How the police can help

SHOULD I CALL THE POLICE?

REMEMBER: You have the right to be protected by the law and the police are required to provide that protection.

Dial 911 in an emergency.

You should call the police if you feel in danger. Domestic violence is a serious crime and the police should respond to your calls. Under the Prevention of Domestic Violence Act, it is the primary duty of the police officer who responds to a domestic violence call to enforce the law and to protect the victim from abuse.

The police are required by law to help you and to give you information about your rights. They should advise you of your rights to file a criminal complaint and/or to obtain a Restraining Order. Be sure to tell the officer all of the details. Write down the officer’s name and badge number and keep it for your records. If there is a police report, read the report carefully and ask the police to correct any mistakes. You can request a copy a few days after reporting the incident.

When the police respond to a domestic violence incident, they may call a Domestic Violence Response Team (DVRT) to meet with you. The DVRT member will meet you at the police station and will provide you with resources and information to help you begin the process of getting a restraining order, clinical services, or other help you may need.

WILL THE ABUSER BE ARRESTED?

New Jersey law requires the police to arrest the abuser if:

You exhibit any signs of injury; OR
The abuser has violated an active Restraining Order; OR
A weapon was involved; OR
There is a warrant or the abuser’s arrest on any other charge.

In any of these situations, the police should arrest the abuser and press criminal charges even if you do not want the abuser arrested and even if you do not want to file a complaint.

The police may arrest the abuser after you have told them what has happened, even if you have no visible signs of injury.

If you and the abuser both show signs of injury, the officer is required to determine who is the primary aggressor in this incident before determining if anyone will be arrested.

It is very important for you to tell the police officer if weapons were used to injure you or threaten you and where the weapons are located. Even if weapons were not used in this particular incident, it is important to tell the police about any weapons the abuser may have.

It is also very important for you to tell the police officer what happened, what your injuries are, and if previous acts of domestic violence were made against you by your abuser. If there is a Restraining Order already in place, it is also important to report this information.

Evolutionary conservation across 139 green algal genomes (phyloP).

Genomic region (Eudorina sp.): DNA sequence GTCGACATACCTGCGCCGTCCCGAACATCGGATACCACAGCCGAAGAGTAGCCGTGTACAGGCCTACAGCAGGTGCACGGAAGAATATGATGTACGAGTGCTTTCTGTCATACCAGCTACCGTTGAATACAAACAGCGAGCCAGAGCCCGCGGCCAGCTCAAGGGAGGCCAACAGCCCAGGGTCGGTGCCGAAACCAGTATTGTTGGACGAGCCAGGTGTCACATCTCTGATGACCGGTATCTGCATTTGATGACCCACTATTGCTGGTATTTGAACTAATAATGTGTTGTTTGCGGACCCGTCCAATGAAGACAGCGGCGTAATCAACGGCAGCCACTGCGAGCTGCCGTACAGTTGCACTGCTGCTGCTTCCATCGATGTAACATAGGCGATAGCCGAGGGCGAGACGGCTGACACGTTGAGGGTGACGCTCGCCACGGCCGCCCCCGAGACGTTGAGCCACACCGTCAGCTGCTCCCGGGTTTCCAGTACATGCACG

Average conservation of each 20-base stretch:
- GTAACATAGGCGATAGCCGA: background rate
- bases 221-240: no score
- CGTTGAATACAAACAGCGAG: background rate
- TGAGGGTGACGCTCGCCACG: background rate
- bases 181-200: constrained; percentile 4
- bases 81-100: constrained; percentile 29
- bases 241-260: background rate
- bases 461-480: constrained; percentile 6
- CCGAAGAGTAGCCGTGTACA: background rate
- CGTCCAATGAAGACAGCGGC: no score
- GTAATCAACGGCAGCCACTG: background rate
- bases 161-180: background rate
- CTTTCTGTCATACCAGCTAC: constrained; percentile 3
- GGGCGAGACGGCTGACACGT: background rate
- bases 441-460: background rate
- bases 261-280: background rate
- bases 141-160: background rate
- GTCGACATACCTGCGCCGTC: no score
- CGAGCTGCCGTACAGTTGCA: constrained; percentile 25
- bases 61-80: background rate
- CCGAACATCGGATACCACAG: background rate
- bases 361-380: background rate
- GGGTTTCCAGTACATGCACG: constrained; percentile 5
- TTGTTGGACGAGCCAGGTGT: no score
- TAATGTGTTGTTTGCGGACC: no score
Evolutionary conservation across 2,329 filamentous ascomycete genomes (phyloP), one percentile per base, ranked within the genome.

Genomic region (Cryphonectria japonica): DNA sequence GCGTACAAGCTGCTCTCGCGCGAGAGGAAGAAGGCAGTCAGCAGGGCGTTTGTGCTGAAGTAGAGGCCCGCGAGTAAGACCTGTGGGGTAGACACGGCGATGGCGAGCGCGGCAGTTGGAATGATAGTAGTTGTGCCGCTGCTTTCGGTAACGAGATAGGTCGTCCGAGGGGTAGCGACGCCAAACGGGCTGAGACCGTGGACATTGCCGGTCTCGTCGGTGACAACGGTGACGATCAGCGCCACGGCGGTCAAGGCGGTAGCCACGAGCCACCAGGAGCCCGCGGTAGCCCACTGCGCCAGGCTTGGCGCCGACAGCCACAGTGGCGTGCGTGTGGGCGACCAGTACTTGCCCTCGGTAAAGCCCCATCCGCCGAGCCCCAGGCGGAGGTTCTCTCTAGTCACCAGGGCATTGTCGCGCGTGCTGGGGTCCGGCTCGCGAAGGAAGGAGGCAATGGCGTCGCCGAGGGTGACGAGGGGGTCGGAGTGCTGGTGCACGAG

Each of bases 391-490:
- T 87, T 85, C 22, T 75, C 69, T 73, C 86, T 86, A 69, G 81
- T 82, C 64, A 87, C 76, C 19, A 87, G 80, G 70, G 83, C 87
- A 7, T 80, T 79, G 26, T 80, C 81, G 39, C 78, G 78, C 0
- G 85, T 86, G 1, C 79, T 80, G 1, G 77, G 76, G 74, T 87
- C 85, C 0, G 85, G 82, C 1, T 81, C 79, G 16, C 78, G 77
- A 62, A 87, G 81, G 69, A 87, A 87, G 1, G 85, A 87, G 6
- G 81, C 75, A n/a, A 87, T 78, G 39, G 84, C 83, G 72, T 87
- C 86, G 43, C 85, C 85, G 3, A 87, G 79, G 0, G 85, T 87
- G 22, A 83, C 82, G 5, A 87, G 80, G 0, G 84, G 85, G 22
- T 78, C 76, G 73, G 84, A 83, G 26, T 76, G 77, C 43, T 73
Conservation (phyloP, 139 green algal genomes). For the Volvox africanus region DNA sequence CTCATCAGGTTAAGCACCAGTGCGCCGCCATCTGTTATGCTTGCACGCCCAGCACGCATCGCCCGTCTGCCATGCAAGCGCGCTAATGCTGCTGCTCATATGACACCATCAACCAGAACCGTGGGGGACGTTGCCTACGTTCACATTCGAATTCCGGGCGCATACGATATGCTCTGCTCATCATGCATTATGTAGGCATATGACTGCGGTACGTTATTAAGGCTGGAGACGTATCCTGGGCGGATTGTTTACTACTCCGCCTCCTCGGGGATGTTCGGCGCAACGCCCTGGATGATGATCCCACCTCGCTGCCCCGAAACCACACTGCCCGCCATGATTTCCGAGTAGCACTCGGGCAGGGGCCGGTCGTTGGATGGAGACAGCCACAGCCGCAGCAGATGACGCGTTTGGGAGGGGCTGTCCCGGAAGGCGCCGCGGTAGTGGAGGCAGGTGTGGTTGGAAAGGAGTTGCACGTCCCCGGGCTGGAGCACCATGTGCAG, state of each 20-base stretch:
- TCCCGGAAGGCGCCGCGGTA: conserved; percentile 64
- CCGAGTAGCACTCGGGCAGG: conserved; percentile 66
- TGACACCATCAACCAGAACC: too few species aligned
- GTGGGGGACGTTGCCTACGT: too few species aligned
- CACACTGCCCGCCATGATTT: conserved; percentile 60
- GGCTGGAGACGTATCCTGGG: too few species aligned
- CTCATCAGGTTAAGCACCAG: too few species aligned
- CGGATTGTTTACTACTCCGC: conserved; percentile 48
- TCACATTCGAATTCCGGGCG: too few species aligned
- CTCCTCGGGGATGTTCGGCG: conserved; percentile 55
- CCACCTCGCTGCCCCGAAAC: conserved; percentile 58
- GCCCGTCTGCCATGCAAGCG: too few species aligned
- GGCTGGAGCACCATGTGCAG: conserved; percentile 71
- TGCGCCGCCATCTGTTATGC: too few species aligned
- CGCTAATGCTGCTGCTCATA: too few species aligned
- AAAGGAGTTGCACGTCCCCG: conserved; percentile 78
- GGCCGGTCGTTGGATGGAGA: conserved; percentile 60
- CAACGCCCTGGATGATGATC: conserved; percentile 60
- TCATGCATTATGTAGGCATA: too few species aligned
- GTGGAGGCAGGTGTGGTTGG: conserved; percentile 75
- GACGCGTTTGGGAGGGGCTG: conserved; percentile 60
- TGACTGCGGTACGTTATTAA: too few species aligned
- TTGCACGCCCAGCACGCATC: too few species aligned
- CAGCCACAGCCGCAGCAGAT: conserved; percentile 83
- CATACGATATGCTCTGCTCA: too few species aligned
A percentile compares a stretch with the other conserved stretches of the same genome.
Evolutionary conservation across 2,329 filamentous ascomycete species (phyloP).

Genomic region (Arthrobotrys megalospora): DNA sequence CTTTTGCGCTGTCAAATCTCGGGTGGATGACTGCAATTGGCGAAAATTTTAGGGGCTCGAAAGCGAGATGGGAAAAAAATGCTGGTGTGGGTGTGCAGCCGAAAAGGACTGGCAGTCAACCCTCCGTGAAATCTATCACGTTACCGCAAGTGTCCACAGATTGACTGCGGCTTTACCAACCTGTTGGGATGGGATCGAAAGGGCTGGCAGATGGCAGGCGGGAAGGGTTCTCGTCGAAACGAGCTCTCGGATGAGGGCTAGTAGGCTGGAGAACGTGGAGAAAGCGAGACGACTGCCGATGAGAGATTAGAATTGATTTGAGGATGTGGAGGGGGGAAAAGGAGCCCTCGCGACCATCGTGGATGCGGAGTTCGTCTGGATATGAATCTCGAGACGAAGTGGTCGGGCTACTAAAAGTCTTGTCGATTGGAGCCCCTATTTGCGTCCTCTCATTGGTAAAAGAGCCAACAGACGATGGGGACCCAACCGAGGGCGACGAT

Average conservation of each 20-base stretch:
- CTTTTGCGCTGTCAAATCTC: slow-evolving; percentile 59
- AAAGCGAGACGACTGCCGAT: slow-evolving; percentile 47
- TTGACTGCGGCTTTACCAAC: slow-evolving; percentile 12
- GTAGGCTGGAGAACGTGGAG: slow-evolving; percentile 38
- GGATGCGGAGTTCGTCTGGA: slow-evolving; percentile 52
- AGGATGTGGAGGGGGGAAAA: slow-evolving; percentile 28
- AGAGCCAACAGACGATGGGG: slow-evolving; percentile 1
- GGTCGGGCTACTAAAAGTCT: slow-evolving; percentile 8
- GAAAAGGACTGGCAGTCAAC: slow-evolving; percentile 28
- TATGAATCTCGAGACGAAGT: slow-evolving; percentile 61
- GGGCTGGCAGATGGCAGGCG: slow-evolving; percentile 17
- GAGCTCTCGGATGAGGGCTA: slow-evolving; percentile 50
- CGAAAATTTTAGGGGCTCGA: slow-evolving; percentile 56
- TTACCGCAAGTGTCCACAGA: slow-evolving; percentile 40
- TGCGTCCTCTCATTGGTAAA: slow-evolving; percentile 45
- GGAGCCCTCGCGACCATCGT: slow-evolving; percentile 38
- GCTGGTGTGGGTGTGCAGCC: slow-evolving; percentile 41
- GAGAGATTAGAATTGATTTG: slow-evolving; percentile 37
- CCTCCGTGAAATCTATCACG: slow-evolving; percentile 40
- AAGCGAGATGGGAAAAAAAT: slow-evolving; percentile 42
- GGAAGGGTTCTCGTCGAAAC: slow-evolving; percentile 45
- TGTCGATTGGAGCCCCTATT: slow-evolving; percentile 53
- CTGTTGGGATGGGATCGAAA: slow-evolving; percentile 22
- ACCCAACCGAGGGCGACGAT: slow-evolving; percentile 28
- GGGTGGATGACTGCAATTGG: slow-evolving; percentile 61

WHAT IF A WEAPON WAS USED DURING AN ACT OF DOMESTIC VIOLENCE?

If a police officer at the scene has reason to believe a weapon was used or threatened to be used during an act of domestic violence, the officer should arrest the abuser and seize any weapons on the premises that could expose you to further harm.The officer should also sign a criminal complaint in this instance.

WHAT IF THE POLICE DON’T COME FAST ENOUGH OR REFUSE TO COME?

You should develop a safety plan in case the police do not come quickly enough. For your protection, tell your neighbor or relative” please add: “about the violence and consider setting up a code word with them to alert them that you need help in case the police do not respond quickly enough.

If the police take too long and you are still in danger, call the domestic violence hotline. The New Jersey Statewide Domestic Violence Hotline phone number is 800-572-7233.

If all else fails, be resourceful by escaping the danger, attracting attention by screaming for help, or setting off the security alarm.

Please contact your local domestic violence agency to create a safety plan specific to you. You can find contact information for the domestic violence agency in your area in our Guide to Services.
”You can find more information about safety planning on our Safety Plan page. With links to the new and improved plug-in interactive map of our “Guide to Services” and the Safety Plan section.

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